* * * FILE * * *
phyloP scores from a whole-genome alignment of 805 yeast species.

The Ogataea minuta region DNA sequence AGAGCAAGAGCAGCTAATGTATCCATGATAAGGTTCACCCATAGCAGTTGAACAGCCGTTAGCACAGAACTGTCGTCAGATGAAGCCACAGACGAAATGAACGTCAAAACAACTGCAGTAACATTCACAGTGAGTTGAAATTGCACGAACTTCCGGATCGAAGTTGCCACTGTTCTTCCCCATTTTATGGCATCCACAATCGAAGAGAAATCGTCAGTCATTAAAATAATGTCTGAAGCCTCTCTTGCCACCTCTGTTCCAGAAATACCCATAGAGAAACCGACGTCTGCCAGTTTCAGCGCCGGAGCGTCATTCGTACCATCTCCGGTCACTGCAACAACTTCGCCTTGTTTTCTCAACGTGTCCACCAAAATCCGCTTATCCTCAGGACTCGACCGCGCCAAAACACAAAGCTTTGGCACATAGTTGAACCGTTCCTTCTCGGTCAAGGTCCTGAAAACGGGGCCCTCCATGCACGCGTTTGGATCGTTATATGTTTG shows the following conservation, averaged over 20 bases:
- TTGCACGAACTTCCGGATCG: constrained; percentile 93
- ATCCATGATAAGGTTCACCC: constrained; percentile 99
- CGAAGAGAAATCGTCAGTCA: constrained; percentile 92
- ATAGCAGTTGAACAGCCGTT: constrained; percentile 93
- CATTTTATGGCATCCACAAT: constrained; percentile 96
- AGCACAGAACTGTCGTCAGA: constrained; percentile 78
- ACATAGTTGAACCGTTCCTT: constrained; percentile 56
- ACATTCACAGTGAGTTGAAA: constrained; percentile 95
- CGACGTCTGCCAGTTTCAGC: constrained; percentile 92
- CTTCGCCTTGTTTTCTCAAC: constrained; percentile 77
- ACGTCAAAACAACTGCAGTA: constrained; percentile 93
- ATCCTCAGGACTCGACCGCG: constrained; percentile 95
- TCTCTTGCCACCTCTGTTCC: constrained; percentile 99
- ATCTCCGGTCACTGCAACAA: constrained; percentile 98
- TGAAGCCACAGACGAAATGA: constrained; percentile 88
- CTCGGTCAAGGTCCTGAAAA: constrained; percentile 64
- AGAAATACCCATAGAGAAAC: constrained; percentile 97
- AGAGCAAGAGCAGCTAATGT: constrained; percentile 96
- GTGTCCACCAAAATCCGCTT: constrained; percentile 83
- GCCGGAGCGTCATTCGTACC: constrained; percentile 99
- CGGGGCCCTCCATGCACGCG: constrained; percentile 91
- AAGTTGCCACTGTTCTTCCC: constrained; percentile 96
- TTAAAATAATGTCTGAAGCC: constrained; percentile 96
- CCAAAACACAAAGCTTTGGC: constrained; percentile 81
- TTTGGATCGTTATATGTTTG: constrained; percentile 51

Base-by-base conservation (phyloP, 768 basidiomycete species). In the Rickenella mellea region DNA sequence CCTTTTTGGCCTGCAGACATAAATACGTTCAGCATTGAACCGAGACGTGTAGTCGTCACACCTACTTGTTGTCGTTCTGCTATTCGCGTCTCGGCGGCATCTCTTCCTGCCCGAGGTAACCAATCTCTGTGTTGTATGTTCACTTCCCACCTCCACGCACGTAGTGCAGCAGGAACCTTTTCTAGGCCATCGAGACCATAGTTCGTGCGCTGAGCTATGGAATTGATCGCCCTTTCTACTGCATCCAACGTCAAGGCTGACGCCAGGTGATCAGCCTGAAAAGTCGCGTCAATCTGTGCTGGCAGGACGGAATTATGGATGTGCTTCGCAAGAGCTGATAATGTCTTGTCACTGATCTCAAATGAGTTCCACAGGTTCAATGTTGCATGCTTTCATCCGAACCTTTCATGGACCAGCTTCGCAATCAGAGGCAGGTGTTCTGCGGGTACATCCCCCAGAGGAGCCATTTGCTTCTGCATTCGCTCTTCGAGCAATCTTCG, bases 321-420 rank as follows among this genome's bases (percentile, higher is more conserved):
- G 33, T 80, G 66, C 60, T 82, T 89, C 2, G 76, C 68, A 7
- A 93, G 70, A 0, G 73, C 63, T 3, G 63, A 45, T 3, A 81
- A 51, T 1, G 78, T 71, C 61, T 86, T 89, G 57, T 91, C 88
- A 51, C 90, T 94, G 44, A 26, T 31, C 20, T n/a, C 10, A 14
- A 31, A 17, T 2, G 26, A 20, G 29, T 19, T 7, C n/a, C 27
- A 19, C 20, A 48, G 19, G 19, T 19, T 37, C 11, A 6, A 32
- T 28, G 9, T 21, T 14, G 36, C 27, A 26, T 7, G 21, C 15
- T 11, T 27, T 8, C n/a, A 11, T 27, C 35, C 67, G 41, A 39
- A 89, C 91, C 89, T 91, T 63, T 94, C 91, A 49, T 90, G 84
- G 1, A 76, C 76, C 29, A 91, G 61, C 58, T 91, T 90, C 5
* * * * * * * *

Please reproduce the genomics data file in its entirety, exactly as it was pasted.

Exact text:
phyloP scores from a whole-genome alignment of 805 yeast species.

The Ogataea minuta region DNA sequence AGAGCAAGAGCAGCTAATGTATCCATGATAAGGTTCACCCATAGCAGTTGAACAGCCGTTAGCACAGAACTGTCGTCAGATGAAGCCACAGACGAAATGAACGTCAAAACAACTGCAGTAACATTCACAGTGAGTTGAAATTGCACGAACTTCCGGATCGAAGTTGCCACTGTTCTTCCCCATTTTATGGCATCCACAATCGAAGAGAAATCGTCAGTCATTAAAATAATGTCTGAAGCCTCTCTTGCCACCTCTGTTCCAGAAATACCCATAGAGAAACCGACGTCTGCCAGTTTCAGCGCCGGAGCGTCATTCGTACCATCTCCGGTCACTGCAACAACTTCGCCTTGTTTTCTCAACGTGTCCACCAAAATCCGCTTATCCTCAGGACTCGACCGCGCCAAAACACAAAGCTTTGGCACATAGTTGAACCGTTCCTTCTCGGTCAAGGTCCTGAAAACGGGGCCCTCCATGCACGCGTTTGGATCGTTATATGTTTG shows the following conservation, averaged over 20 bases:
- TTGCACGAACTTCCGGATCG: constrained; percentile 93
- ATCCATGATAAGGTTCACCC: constrained; percentile 99
- CGAAGAGAAATCGTCAGTCA: constrained; percentile 92
- ATAGCAGTTGAACAGCCGTT: constrained; percentile 93
- CATTTTATGGCATCCACAAT: constrained; percentile 96
- AGCACAGAACTGTCGTCAGA: constrained; percentile 78
- ACATAGTTGAACCGTTCCTT: constrained; percentile 56
- ACATTCACAGTGAGTTGAAA: constrained; percentile 95
- CGACGTCTGCCAGTTTCAGC: constrained; percentile 92
- CTTCGCCTTGTTTTCTCAAC: constrained; percentile 77
- ACGTCAAAACAACTGCAGTA: constrained; percentile 93
- ATCCTCAGGACTCGACCGCG: constrained; percentile 95
- TCTCTTGCCACCTCTGTTCC: constrained; percentile 99
- ATCTCCGGTCACTGCAACAA: constrained; percentile 98
- TGAAGCCACAGACGAAATGA: constrained; percentile 88
- CTCGGTCAAGGTCCTGAAAA: constrained; percentile 64
- AGAAATACCCATAGAGAAAC: constrained; percentile 97
- AGAGCAAGAGCAGCTAATGT: constrained; percentile 96
- GTGTCCACCAAAATCCGCTT: constrained; percentile 83
- GCCGGAGCGTCATTCGTACC: constrained; percentile 99
- CGGGGCCCTCCATGCACGCG: constrained; percentile 91
- AAGTTGCCACTGTTCTTCCC: constrained; percentile 96
- TTAAAATAATGTCTGAAGCC: constrained; percentile 96
- CCAAAACACAAAGCTTTGGC: constrained; percentile 81
- TTTGGATCGTTATATGTTTG: constrained; percentile 51

Base-by-base conservation (phyloP, 768 basidiomycete species). In the Rickenella mellea region DNA sequence CCTTTTTGGCCTGCAGACATAAATACGTTCAGCATTGAACCGAGACGTGTAGTCGTCACACCTACTTGTTGTCGTTCTGCTATTCGCGTCTCGGCGGCATCTCTTCCTGCCCGAGGTAACCAATCTCTGTGTTGTATGTTCACTTCCCACCTCCACGCACGTAGTGCAGCAGGAACCTTTTCTAGGCCATCGAGACCATAGTTCGTGCGCTGAGCTATGGAATTGATCGCCCTTTCTACTGCATCCAACGTCAAGGCTGACGCCAGGTGATCAGCCTGAAAAGTCGCGTCAATCTGTGCTGGCAGGACGGAATTATGGATGTGCTTCGCAAGAGCTGATAATGTCTTGTCACTGATCTCAAATGAGTTCCACAGGTTCAATGTTGCATGCTTTCATCCGAACCTTTCATGGACCAGCTTCGCAATCAGAGGCAGGTGTTCTGCGGGTACATCCCCCAGAGGAGCCATTTGCTTCTGCATTCGCTCTTCGAGCAATCTTCG, bases 321-420 rank as follows among this genome's bases (percentile, higher is more conserved):
- G 33, T 80, G 66, C 60, T 82, T 89, C 2, G 76, C 68, A 7
- A 93, G 70, A 0, G 73, C 63, T 3, G 63, A 45, T 3, A 81
- A 51, T 1, G 78, T 71, C 61, T 86, T 89, G 57, T 91, C 88
- A 51, C 90, T 94, G 44, A 26, T 31, C 20, T n/a, C 10, A 14
- A 31, A 17, T 2, G 26, A 20, G 29, T 19, T 7, C n/a, C 27
- A 19, C 20, A 48, G 19, G 19, T 19, T 37, C 11, A 6, A 32
- T 28, G 9, T 21, T 14, G 36, C 27, A 26, T 7, G 21, C 15
- T 11, T 27, T 8, C n/a, A 11, T 27, C 35, C 67, G 41, A 39
- A 89, C 91, C 89, T 91, T 63, T 94, C 91, A 49, T 90, G 84
- G 1, A 76, C 76, C 29, A 91, G 61, C 58, T 91, T 90, C 5